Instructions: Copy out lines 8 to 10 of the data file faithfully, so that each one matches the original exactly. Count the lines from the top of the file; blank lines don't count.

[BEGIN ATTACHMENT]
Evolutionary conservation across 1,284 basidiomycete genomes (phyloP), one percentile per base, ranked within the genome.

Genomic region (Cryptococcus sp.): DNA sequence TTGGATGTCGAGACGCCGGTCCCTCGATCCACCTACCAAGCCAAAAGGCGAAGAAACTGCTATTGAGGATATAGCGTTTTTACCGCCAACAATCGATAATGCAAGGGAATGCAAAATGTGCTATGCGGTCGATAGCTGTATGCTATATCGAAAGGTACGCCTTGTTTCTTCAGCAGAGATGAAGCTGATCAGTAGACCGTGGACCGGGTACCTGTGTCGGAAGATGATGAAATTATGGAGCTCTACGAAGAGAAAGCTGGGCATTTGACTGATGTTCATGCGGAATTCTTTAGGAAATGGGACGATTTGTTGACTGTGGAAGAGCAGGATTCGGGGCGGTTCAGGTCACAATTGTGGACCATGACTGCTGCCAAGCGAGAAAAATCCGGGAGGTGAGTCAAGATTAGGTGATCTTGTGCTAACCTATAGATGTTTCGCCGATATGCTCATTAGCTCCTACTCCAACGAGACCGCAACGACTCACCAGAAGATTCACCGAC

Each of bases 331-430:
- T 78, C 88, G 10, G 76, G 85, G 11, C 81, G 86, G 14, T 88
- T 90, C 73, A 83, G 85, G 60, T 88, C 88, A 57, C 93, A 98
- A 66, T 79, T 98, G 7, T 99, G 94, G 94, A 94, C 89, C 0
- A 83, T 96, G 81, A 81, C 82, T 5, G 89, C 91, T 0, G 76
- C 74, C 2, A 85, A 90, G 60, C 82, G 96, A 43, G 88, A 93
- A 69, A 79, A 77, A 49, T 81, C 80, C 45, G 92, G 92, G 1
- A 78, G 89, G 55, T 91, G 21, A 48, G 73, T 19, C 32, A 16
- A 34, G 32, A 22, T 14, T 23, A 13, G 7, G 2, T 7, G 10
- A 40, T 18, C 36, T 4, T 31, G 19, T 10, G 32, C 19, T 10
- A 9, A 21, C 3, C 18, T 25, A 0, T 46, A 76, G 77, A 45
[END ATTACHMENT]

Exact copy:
- C 74, C 2, A 85, A 90, G 60, C 82, G 96, A 43, G 88, A 93
- A 69, A 79, A 77, A 49, T 81, C 80, C 45, G 92, G 92, G 1
- A 78, G 89, G 55, T 91, G 21, A 48, G 73, T 19, C 32, A 16